Chicago Cubs chairman Tom Ricketts threatened the other day to move the team out of Wrigley Field if his family's $500 million renovation plan is not approved so it can raise additional revenue. Credit: Tommy Giglio-USA TODAY Sports

Chicago Cubs Not Leaving Wrigley


Forget the threat. The Chicago Cubs are not going to abandon Wrigley Field on the cusp of the ballpark’s 100th anniversary. Owner Tom Ricketts’ comment that if he didn’t get his way he might yank the team out of Wrigley is just him showing irritation about everyone and his cousin wanting to weigh in on his building renovation plans.

Now Wrigley Field is a civic treasure and everyone in Chicago feels as if he owns a piece of it, but the reality is that every Chicagoan does not technically own a piece of the rock. However, the city council, city planners, and anyone that owns an apartment building across the street that has been selling views of Wrigley Field to the public for decades feels as if they have a right determine what is done to the park.

The Cubs are owned by the Ricketts family, and Tom Ricketts is the chairman. He is the front man to the community and the Cubs have announced they are going to pour $500 million into renovating, preserving and updating Wrigley Field, which opened in 1914, and is the second oldest park in the majors to Fenway Park in Boston.

For those who did not follow the years-long soap opera concerning the future of Fenway, let’s just say that a deal was cut to build a new ballpark and for the Red Sox to play elsewhere, but new ownership put the kibosh on that and kept Fenway alive in the 2000s. To do so the leadership pumped in millions of bucks to modernize the grand old dame.

If Fenway could do it, Wrigley can do it. Spending $500 million on an old park would be considered lunacy in some cities and there are National Football League cities that have ditched plans for renovation to probe the idea of a news stadium–one that might not cost $500 mil.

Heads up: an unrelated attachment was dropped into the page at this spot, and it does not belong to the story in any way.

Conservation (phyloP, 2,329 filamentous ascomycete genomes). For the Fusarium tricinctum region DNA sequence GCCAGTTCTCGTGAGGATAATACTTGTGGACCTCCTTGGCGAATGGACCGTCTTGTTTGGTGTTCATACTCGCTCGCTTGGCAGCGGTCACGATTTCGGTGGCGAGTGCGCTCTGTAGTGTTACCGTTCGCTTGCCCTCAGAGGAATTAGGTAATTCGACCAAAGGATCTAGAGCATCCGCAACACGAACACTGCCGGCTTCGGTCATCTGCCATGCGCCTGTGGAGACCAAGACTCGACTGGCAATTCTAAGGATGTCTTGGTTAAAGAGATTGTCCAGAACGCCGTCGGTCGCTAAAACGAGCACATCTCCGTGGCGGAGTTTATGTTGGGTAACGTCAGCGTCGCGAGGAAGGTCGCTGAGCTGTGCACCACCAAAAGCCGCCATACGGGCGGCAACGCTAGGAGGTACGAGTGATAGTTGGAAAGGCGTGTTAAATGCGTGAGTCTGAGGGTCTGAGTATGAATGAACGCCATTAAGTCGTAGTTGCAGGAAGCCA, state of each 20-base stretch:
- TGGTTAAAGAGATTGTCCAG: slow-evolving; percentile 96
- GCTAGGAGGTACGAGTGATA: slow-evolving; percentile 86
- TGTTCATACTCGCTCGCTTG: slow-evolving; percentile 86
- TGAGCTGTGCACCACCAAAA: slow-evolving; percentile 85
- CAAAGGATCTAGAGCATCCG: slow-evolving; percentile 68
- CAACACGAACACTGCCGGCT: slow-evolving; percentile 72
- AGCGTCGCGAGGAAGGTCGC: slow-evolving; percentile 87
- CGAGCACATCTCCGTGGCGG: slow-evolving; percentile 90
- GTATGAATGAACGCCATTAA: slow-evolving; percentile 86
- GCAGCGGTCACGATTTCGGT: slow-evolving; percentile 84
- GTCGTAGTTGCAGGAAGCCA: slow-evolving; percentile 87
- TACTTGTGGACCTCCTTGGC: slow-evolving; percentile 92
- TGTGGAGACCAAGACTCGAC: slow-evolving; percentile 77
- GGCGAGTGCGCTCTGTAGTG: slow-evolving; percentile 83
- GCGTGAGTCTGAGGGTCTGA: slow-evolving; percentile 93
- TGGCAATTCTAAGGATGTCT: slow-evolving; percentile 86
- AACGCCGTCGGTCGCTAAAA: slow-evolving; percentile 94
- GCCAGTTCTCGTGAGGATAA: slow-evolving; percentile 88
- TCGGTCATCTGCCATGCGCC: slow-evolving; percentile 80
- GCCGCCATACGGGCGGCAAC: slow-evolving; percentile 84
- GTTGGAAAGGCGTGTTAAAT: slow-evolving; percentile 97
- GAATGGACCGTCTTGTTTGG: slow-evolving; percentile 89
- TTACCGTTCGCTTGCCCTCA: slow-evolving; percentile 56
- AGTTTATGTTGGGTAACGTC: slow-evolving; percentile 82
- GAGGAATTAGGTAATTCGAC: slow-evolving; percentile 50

Bet Ricketts could find a friendly location in the Chicago suburbs and build a new park for that amount of money and the parking access would be about 10,000 times improved. Wrigley has like no parking. Crazy people who don’t want to ride the El actually pay $40 to park near Wrigley and then they can’t even get out after the game.

We live in an an age where baseball teams must have payrolls in the $100 million range to have a chance to compete for a World Series crown. When you are based in an old ballpark and can’t expand the seating capacity you have to find creative ways to raise revenue,.

One way that teams have modernized stadiums–and this has been especially true of college football programs, is installing massive video boards. Not only have they proven popular for instant replay, but they open a new revenue stream.

Ricketts wants to erect a 6,000-square-foot video screen in left field. On the surface that sounds humongous, but there are many sports arenas with larger ones. The rooftop owners are complaining that the video board will block views from across the street.

The rooftop owners used to have the sweetest deal in the business world. They sold tickets for fans to access their buildings so they could watch Cubs games from afar. (Think of the last row of seats in the stadium and multiply it.) Some years ago the grumbling rooftop owners broke down and negotiated a deal with the Cubs to pay the team 17 percent of revenue they obtained from leeching off the product.

That’s pretty generous on the part of the team because the rooftop owners don’t have guaranteed rights to sell tickets to games.

During the course of this latest brouhaha, Rickets made a most telling point. He said, “All we really need is to be able to run our business like a business and not a museum.”

The entire battle is portrayed as the little guys on the rooftops versus the zillionaire owner of the team. But the fact is, it’s tough to argue with Ricketts’ logic. He and his family are the ones that own the team.

That said, current tug of war aside, it’s doubtful that the Ricketts want to go down in history as the Cubs owners that moved the team out of Wrigley, then sold the property to be knocked down and converted into townhouses.

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  • http://www.facebook.com/people/Raymond-Robert-Koenig/1295439291 Raymond Robert Koenig

    Uh, if the Cubs were to leave Wrigley Field, they wouldn’t be able to so immediately anyway. Being afraid of missing Wrigley Fields 100th anniversary has nothing to do with it.